OLYMPIA — The Washington State Supreme Court on Sept. 3 denied review of Century Link’s appeal of a lower court verdict in favor of the Pacific County Public Utility District No. 2.
The case was about the rates PUDs are permitted to charge communication companies for access to their poles. The court’s denial of review means that the PUD’s April victory in the Washington Court of Appeals stands, bringing an end to a 12-year legal battle that pitted the PUD against CenturyLink, Comcast and Charter Communications.
Comcast and Charter had already conceded defeat after the April loss, paying poll access fees from throughout the period the lawsuit was being contested, plus interest and attorney fees, giving PUD a combined $3.38 million. The final bill for CenturyLink has not been worked out, but earlier this year PUD General Manager Jason Dunsmore said the total was likely over $2 million.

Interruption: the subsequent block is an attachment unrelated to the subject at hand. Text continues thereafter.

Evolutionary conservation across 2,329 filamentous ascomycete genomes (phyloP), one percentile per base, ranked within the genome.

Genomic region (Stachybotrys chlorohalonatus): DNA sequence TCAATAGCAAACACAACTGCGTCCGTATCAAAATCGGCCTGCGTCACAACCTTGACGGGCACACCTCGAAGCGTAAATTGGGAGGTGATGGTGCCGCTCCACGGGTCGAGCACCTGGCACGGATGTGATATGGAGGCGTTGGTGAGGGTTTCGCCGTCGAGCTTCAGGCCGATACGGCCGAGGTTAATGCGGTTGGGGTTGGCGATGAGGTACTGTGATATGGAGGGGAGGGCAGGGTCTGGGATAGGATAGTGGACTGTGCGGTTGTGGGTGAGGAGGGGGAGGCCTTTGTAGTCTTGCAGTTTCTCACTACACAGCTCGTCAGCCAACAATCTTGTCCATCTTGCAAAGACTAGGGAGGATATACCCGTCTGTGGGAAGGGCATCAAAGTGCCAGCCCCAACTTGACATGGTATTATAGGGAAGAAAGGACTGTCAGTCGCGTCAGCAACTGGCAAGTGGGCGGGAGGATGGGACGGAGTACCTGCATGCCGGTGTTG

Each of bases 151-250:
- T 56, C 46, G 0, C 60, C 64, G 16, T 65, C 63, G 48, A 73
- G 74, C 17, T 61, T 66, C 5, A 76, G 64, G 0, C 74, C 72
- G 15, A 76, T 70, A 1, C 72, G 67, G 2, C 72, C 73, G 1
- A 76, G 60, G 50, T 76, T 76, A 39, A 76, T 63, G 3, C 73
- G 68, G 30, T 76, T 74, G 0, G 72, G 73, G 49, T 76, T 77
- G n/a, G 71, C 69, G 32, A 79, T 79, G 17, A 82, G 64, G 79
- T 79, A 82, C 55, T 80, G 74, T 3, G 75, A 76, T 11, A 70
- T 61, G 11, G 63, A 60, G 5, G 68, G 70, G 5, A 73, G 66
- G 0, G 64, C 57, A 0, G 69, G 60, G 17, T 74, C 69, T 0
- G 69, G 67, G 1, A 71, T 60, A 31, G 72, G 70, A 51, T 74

In 2007, the three communication companies challenged the PUD’s large rate increase for pole access by leaving their communications equipment on the poles while refusing to pay the new rates. The PUD had the right to remove the equipment itself but instead welcomed the challenge, suing the companies. That led to a court battle that became a test case for an ambiguous 2008 state law changing the formula that limits the rates utilities can charge for pole access.